14 of 16 people found the following review helpful
5.0 out of 5 stars et in arcadia ego 26 Mar 2003
By Anthony Adler - Published on Amazon.com
Format:Audio CD
While I must grant Stuart Howard whatever cup of tea pleases him best, I simply cannot fathom how he could find "Acis and Galatea" "relentlessly sugary-sweet." This music is sweet, yet it is a sweetness shrouded in a melancholy that is all the more profound for lacking all psychological and dramatic motivation, historical pomp, philosophical convolution, and all those other things that amaze small minds but only distract from the true wonder of mortal life. Where else, after all, are "depths" to be found than in love, beauty, joy, sorrow, death, the relation of Gods to Humans --- and what better stands repetition than a work which presents those passions in their purity whose own repetition and alternation is the ineradicable substance of life itself?
In the words of the poet Hölderlin:
Wer das Tiefste gedacht, liebt das Lebendigste,
Hohe Jugend versteht, wer in die Welt geblickt,
Und es neigen die Weisen
Oft am Ende zu Schönem sich.
(Who has thought the deepest, loves what is most alive,
He who has glanced into the world, understands high youth,
And the wise often incline
In the end to the beautiful)
7 of 7 people found the following review helpful
5.0 out of 5 stars Delightful 6 Jan 2002
By A Customer - Published on Amazon.com
Format:Audio CD
In this recording by William Christie's crack band of players, the scale is very intimate so one can feel the textures of each individual instrument. No, you will not get the power of a large-scale Messiah, but this piece of art is of a different nature. It is about the open air, the deep love between a shepherd and a nymph, and the tragedy caused by a jealous cyclops. The vocal soloists are all in top form, especially the ladies Daneman and Petibon who seem to be singing sweetly right there in the room with you. A triumph!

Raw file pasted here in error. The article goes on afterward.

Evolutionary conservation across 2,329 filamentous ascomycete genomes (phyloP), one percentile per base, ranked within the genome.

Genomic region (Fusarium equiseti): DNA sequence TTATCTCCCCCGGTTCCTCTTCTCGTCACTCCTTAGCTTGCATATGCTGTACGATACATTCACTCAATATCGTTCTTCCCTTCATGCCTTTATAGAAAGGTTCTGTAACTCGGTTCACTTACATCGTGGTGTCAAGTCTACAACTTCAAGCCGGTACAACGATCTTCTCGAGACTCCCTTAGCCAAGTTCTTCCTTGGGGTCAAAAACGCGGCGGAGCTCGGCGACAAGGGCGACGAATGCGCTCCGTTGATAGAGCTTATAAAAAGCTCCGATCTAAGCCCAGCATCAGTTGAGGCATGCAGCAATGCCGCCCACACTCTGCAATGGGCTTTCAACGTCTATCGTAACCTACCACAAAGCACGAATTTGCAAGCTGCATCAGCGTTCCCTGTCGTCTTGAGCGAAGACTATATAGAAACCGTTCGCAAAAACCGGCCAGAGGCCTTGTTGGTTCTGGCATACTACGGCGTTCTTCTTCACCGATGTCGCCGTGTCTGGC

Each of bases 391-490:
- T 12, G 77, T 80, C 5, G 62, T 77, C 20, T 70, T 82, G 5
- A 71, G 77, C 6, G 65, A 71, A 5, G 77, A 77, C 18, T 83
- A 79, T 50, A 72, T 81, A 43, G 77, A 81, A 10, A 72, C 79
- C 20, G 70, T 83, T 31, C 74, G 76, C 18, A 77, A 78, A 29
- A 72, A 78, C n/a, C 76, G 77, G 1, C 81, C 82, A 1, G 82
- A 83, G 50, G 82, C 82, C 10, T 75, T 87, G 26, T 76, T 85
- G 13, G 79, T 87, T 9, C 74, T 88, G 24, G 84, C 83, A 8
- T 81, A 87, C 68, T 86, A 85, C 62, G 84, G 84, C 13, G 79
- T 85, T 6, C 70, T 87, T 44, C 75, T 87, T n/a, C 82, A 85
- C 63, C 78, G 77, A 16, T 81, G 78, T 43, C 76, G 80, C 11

8 of 9 people found the following review helpful
5.0 out of 5 stars This Will Charm You 8 Dec 2005
By M. C. Passarella - Published on Amazon.com
Format:Audio CD
Wonderfully entertaining, both Handel's delicious music and William Christie's equally delicious performance. Christie's expert orchestra is in especially fine form and captured in an acoustical setting that permits the delicacies of this intimate entertainment to shine but never overwhelm. It is like hearing the work in the hall of one of the great houses of England, which it indeed was in its day.

The soloists are all top-notch, but special praise must be accorded Bass Alan Ewing. His air "O ruddier than the cherry" is delightfully ardent, straying to just this side of the outright randy, if that's an appropriate adjective for a character from a Handel entertainment. It is--just listen to "Semele" sometime! Fine work as well in this air from Sebastien Marq playing the sopranino recorder, a fey little touch by Handel that is just one of many wonderful instrumental flourishes given the royal treatment by Les Arts Florissants.